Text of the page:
When I was in high school, my first job at 14 years old was an (under the table) hybrid of waitressing/dish-washing/take-out wrangling for a local pizza restaurant amongst a slew of high-strung Italian men. I quickly learned that there wasn’t much time for questions about the process, my job, or anything for that matter.
This lesson was emphasized throughout my next job in which my manager reprimanded me for asking too many questions before and not finding a solution on my own. I was advised to do everything I could to answer my own question before deferring to a manager who may be busy with many other tasks.
From a young age, I always thought this was an effective way of operating. It’s been engrained in my head that you should always try to handle everything in your control before asking a question that could make you appear inattentive or aloof. My dad furthered this by using his favorite buzzword when I came to him with challenges: anticipate. Anticipate the obstacles, prepare for them, and act accordingly. If you’re asking too many questions, you didn’t give enough thought to the problem to solve it on your own.
I attribute much of my success as a student, employee, and person to this mindset. But am I embodying this mentality to a fault? It appears I have. My mid-point review came back from my supervisor with the biggest area of improvement being my capacity to ask questions and “challenge” the tasks I’m given.
The French work environment has challenged all of these assumptions about what makes a proactive, effective employee (or intern, for these circumstances). At my internship, I’ve found that this work environment values conversation, exploration, and reflection. Questions are encouraged and appear to be an indicator of interest and understanding. I’m accustomed to viewing too many questions as an indicator of lack of preparation and sign of dependence.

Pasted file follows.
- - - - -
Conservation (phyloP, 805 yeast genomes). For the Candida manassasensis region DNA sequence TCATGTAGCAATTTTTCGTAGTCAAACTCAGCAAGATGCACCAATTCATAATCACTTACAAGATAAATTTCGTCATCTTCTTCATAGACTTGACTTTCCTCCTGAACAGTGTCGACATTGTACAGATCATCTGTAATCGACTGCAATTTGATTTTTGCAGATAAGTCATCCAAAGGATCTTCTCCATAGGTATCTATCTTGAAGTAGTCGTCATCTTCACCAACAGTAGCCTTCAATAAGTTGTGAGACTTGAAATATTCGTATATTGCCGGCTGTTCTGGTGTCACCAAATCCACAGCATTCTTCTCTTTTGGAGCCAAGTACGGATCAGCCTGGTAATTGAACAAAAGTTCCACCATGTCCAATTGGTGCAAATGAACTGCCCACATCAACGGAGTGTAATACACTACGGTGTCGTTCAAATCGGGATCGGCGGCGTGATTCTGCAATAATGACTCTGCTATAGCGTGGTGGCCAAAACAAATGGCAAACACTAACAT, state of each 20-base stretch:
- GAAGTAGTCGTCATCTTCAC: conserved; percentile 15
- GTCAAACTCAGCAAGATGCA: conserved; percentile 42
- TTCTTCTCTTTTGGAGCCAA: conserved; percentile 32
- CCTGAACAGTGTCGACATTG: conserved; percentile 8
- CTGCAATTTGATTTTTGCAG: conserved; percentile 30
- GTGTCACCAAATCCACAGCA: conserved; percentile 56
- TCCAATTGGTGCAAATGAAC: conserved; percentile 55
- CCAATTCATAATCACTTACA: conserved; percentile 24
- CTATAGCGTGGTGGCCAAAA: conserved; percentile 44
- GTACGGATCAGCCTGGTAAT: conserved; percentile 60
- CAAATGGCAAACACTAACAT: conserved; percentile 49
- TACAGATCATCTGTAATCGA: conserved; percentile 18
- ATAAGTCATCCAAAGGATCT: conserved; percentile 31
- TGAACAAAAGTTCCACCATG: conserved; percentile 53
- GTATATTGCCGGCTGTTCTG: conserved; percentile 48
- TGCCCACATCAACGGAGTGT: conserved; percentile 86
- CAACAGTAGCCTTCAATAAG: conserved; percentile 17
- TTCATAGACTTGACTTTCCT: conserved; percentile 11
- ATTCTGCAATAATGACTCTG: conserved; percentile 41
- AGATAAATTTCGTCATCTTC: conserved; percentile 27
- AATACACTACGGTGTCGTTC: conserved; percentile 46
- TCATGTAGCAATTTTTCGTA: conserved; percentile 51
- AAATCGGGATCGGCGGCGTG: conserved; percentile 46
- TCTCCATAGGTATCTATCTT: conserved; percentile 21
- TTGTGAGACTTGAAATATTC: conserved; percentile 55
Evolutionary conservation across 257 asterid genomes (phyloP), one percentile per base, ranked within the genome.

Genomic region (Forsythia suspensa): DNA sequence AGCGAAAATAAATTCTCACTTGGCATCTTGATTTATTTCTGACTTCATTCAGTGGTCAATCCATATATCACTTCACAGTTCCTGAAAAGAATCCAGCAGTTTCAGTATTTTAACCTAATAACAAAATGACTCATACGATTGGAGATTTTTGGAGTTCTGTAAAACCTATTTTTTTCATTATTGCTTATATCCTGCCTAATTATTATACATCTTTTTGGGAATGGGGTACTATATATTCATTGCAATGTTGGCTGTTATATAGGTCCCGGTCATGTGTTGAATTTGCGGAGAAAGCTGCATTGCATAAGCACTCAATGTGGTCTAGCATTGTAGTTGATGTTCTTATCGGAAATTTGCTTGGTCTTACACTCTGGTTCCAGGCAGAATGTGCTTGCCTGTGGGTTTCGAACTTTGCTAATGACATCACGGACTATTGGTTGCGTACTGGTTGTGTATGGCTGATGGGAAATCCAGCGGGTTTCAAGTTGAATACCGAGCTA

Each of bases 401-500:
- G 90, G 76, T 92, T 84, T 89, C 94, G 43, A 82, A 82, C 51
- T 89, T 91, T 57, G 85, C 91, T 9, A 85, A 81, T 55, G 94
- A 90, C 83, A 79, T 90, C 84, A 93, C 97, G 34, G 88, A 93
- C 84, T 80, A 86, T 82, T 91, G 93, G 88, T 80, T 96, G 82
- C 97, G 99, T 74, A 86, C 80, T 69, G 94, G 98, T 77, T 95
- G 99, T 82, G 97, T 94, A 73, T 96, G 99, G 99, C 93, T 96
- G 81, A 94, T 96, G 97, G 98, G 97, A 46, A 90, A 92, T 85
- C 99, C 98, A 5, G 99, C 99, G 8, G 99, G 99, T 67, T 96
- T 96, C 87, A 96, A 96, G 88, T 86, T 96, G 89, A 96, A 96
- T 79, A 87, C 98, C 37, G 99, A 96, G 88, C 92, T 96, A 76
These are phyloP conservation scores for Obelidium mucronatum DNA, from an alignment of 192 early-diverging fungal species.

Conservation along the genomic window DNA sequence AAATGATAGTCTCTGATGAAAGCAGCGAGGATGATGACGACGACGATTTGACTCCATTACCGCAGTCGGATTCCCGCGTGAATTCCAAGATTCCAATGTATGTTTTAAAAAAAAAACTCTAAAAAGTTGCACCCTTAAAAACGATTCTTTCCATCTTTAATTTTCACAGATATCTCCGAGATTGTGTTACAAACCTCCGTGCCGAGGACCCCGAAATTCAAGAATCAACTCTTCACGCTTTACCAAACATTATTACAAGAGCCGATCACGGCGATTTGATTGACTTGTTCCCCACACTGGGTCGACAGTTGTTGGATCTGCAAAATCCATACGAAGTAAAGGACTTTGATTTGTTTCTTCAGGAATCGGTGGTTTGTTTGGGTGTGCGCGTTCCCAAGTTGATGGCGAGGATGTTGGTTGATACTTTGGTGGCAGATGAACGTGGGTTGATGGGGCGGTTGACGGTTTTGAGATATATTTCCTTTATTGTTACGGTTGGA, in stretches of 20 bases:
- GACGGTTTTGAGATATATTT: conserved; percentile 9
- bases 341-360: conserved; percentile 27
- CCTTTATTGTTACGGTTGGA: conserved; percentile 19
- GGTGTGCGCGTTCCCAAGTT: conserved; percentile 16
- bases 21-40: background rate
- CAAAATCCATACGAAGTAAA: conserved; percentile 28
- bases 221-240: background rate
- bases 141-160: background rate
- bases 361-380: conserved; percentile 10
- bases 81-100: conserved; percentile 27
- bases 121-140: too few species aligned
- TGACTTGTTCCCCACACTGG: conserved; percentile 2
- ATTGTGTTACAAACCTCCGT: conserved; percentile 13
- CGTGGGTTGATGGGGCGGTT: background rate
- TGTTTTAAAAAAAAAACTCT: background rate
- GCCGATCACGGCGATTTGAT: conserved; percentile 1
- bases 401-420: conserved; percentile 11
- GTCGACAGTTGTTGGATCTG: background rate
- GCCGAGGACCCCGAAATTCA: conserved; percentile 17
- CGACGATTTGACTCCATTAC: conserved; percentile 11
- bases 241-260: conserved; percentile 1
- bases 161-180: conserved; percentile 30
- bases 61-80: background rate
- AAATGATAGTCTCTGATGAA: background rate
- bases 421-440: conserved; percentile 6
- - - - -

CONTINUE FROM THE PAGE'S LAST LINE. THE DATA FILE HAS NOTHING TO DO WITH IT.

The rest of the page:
The team at Balibart is small (about seven of us), and with the warm weather and many of my coworkers taking their vacation days, a good part of my time spent in the office is with maybe three other people. My supervisor is scarcely in the office as he is back and forth between the office and the printing workshop. This means I tend to have little supervision or authority to respond to or acquire feedback from throughout my workday. With so much independence and lack of structure or direction, of course questions arise, and I’m actively making an effort to converse with whoever is in the office that day. This comes only to my benefit and it’s not like they aren’t happy to help.
The French way is starting to rub off on me and the little voice inside of my head says not to be so hard on myself – ask more questions because curiosity and reflection is not a sign of weakness, especially in this contrasting work culture.
But naturally, the American in me says I probably should’ve anticipated this environmental change in the first place and adapted accordingly. 🙂